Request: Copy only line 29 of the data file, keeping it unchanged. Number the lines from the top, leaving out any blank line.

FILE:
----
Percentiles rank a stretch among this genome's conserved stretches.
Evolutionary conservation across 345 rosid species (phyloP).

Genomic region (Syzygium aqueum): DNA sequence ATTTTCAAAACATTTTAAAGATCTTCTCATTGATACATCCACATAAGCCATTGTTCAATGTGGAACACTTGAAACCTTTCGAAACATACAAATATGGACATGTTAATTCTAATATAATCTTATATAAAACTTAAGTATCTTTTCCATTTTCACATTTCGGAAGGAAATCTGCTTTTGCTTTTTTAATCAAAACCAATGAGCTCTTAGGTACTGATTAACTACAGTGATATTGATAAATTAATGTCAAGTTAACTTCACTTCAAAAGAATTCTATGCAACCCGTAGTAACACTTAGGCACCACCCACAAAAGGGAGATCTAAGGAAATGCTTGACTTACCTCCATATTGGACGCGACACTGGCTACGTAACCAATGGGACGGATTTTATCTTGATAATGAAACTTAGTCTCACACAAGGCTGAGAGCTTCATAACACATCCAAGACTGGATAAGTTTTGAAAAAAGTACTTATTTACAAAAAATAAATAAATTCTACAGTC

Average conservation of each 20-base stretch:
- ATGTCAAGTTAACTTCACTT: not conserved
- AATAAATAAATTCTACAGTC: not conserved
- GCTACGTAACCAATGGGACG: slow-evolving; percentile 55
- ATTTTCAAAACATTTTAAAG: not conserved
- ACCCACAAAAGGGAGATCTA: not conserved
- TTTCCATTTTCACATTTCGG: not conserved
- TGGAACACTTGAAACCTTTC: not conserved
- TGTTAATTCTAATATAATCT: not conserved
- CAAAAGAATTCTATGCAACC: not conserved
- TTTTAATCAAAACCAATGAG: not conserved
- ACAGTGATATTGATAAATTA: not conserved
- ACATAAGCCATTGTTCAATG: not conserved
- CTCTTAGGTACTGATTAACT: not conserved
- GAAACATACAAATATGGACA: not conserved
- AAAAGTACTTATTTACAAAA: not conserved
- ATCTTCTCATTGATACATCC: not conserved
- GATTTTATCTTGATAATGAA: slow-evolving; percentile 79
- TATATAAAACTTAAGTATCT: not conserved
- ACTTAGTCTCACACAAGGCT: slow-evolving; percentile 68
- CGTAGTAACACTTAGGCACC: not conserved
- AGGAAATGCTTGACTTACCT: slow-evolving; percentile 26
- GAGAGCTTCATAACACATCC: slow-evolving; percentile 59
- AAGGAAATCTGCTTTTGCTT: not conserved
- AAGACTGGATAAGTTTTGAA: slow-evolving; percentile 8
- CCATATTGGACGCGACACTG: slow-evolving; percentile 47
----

- CCATATTGGACGCGACACTG: slow-evolving; percentile 47